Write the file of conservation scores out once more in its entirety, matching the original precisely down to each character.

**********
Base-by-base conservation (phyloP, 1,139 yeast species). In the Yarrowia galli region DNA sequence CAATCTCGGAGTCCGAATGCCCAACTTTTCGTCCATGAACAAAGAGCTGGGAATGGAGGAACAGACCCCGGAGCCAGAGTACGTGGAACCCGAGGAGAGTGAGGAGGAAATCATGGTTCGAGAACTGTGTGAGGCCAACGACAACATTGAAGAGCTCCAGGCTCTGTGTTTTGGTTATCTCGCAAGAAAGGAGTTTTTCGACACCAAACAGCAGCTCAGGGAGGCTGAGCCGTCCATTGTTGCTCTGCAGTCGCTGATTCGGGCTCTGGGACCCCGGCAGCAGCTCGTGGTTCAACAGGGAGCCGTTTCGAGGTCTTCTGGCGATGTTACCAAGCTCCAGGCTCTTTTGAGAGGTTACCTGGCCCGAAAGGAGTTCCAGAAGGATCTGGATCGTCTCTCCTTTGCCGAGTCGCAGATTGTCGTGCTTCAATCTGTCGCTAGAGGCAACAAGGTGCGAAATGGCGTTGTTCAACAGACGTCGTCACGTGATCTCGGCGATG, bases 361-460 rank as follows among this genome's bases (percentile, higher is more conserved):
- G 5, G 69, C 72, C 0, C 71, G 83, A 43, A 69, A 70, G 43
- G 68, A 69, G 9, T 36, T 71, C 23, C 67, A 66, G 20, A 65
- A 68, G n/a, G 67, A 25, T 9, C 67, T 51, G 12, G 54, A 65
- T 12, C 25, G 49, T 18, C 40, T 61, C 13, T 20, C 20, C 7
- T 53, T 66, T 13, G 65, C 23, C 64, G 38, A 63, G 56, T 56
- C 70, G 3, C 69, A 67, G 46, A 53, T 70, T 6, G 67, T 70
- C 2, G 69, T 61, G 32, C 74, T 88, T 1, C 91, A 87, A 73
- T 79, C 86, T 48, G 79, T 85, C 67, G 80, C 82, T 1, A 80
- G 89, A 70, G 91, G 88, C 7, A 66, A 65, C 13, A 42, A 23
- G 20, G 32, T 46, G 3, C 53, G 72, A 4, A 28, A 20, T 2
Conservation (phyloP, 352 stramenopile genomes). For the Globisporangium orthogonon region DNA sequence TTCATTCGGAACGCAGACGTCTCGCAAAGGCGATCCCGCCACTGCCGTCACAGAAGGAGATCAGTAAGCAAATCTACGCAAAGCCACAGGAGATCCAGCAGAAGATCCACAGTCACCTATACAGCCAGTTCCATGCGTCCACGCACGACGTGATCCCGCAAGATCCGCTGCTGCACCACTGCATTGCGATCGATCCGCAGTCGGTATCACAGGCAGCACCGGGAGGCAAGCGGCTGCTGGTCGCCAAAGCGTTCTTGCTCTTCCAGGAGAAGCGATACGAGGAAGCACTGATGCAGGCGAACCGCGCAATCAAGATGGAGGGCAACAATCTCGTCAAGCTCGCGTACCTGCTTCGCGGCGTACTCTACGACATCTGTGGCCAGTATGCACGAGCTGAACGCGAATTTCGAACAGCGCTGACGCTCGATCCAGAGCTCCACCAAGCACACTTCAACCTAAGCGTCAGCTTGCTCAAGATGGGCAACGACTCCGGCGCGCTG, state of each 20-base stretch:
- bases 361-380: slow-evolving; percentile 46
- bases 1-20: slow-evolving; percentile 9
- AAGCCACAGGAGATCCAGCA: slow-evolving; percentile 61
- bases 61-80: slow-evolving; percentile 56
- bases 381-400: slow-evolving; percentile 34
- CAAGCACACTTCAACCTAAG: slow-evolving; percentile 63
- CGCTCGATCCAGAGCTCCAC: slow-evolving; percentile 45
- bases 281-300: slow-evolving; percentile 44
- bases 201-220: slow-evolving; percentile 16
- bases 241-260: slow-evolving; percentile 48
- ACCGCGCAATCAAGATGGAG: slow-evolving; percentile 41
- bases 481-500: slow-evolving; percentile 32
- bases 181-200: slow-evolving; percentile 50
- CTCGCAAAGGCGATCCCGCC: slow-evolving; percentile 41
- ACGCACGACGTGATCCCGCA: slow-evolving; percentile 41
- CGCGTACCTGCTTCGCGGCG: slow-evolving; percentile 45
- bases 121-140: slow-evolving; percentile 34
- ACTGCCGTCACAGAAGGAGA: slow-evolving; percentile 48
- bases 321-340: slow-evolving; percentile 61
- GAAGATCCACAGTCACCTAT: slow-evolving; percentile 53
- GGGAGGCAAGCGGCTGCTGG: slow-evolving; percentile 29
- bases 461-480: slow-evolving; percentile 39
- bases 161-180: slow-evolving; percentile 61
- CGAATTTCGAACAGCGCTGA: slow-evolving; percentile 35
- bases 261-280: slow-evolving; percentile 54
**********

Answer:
Base-by-base conservation (phyloP, 1,139 yeast species). In the Yarrowia galli region DNA sequence CAATCTCGGAGTCCGAATGCCCAACTTTTCGTCCATGAACAAAGAGCTGGGAATGGAGGAACAGACCCCGGAGCCAGAGTACGTGGAACCCGAGGAGAGTGAGGAGGAAATCATGGTTCGAGAACTGTGTGAGGCCAACGACAACATTGAAGAGCTCCAGGCTCTGTGTTTTGGTTATCTCGCAAGAAAGGAGTTTTTCGACACCAAACAGCAGCTCAGGGAGGCTGAGCCGTCCATTGTTGCTCTGCAGTCGCTGATTCGGGCTCTGGGACCCCGGCAGCAGCTCGTGGTTCAACAGGGAGCCGTTTCGAGGTCTTCTGGCGATGTTACCAAGCTCCAGGCTCTTTTGAGAGGTTACCTGGCCCGAAAGGAGTTCCAGAAGGATCTGGATCGTCTCTCCTTTGCCGAGTCGCAGATTGTCGTGCTTCAATCTGTCGCTAGAGGCAACAAGGTGCGAAATGGCGTTGTTCAACAGACGTCGTCACGTGATCTCGGCGATG, bases 361-460 rank as follows among this genome's bases (percentile, higher is more conserved):
- G 5, G 69, C 72, C 0, C 71, G 83, A 43, A 69, A 70, G 43
- G 68, A 69, G 9, T 36, T 71, C 23, C 67, A 66, G 20, A 65
- A 68, G n/a, G 67, A 25, T 9, C 67, T 51, G 12, G 54, A 65
- T 12, C 25, G 49, T 18, C 40, T 61, C 13, T 20, C 20, C 7
- T 53, T 66, T 13, G 65, C 23, C 64, G 38, A 63, G 56, T 56
- C 70, G 3, C 69, A 67, G 46, A 53, T 70, T 6, G 67, T 70
- C 2, G 69, T 61, G 32, C 74, T 88, T 1, C 91, A 87, A 73
- T 79, C 86, T 48, G 79, T 85, C 67, G 80, C 82, T 1, A 80
- G 89, A 70, G 91, G 88, C 7, A 66, A 65, C 13, A 42, A 23
- G 20, G 32, T 46, G 3, C 53, G 72, A 4, A 28, A 20, T 2
Conservation (phyloP, 352 stramenopile genomes). For the Globisporangium orthogonon region DNA sequence TTCATTCGGAACGCAGACGTCTCGCAAAGGCGATCCCGCCACTGCCGTCACAGAAGGAGATCAGTAAGCAAATCTACGCAAAGCCACAGGAGATCCAGCAGAAGATCCACAGTCACCTATACAGCCAGTTCCATGCGTCCACGCACGACGTGATCCCGCAAGATCCGCTGCTGCACCACTGCATTGCGATCGATCCGCAGTCGGTATCACAGGCAGCACCGGGAGGCAAGCGGCTGCTGGTCGCCAAAGCGTTCTTGCTCTTCCAGGAGAAGCGATACGAGGAAGCACTGATGCAGGCGAACCGCGCAATCAAGATGGAGGGCAACAATCTCGTCAAGCTCGCGTACCTGCTTCGCGGCGTACTCTACGACATCTGTGGCCAGTATGCACGAGCTGAACGCGAATTTCGAACAGCGCTGACGCTCGATCCAGAGCTCCACCAAGCACACTTCAACCTAAGCGTCAGCTTGCTCAAGATGGGCAACGACTCCGGCGCGCTG, state of each 20-base stretch:
- bases 361-380: slow-evolving; percentile 46
- bases 1-20: slow-evolving; percentile 9
- AAGCCACAGGAGATCCAGCA: slow-evolving; percentile 61
- bases 61-80: slow-evolving; percentile 56
- bases 381-400: slow-evolving; percentile 34
- CAAGCACACTTCAACCTAAG: slow-evolving; percentile 63
- CGCTCGATCCAGAGCTCCAC: slow-evolving; percentile 45
- bases 281-300: slow-evolving; percentile 44
- bases 201-220: slow-evolving; percentile 16
- bases 241-260: slow-evolving; percentile 48
- ACCGCGCAATCAAGATGGAG: slow-evolving; percentile 41
- bases 481-500: slow-evolving; percentile 32
- bases 181-200: slow-evolving; percentile 50
- CTCGCAAAGGCGATCCCGCC: slow-evolving; percentile 41
- ACGCACGACGTGATCCCGCA: slow-evolving; percentile 41
- CGCGTACCTGCTTCGCGGCG: slow-evolving; percentile 45
- bases 121-140: slow-evolving; percentile 34
- ACTGCCGTCACAGAAGGAGA: slow-evolving; percentile 48
- bases 321-340: slow-evolving; percentile 61
- GAAGATCCACAGTCACCTAT: slow-evolving; percentile 53
- GGGAGGCAAGCGGCTGCTGG: slow-evolving; percentile 29
- bases 461-480: slow-evolving; percentile 39
- bases 161-180: slow-evolving; percentile 61
- CGAATTTCGAACAGCGCTGA: slow-evolving; percentile 35
- bases 261-280: slow-evolving; percentile 54